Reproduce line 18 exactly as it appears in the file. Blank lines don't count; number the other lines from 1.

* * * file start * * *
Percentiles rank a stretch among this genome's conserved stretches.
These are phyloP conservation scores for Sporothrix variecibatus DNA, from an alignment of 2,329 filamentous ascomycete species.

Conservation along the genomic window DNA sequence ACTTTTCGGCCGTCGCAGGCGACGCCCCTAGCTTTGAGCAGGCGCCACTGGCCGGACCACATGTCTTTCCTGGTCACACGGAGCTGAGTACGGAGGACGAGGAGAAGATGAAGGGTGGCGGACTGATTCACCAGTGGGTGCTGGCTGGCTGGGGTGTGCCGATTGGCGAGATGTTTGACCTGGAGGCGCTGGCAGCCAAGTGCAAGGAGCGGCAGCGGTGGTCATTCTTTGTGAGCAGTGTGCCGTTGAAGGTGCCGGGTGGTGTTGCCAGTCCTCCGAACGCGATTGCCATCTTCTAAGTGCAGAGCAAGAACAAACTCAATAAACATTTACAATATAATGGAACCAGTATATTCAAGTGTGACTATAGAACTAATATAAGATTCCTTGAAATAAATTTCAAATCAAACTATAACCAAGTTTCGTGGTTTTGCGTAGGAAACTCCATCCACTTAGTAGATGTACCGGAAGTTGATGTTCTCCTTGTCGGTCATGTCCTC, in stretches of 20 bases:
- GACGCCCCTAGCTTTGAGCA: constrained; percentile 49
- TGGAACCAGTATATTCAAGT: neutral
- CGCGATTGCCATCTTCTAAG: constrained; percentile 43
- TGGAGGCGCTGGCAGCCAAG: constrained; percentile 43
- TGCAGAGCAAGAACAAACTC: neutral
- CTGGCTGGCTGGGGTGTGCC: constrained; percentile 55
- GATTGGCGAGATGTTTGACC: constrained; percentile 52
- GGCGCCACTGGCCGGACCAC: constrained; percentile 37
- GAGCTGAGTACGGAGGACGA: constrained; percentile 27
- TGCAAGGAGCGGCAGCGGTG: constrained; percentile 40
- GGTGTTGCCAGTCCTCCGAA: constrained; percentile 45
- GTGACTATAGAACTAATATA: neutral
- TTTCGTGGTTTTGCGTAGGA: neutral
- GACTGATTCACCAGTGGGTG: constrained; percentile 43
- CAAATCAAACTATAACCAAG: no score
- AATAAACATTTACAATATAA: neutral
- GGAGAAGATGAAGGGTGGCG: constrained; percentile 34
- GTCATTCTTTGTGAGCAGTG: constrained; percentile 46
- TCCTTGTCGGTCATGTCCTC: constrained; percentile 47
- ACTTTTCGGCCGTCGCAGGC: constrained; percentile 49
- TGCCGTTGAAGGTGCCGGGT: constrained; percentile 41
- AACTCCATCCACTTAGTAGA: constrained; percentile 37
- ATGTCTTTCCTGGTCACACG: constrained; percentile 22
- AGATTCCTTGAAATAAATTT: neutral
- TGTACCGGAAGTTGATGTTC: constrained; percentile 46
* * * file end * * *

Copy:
- CAAATCAAACTATAACCAAG: no score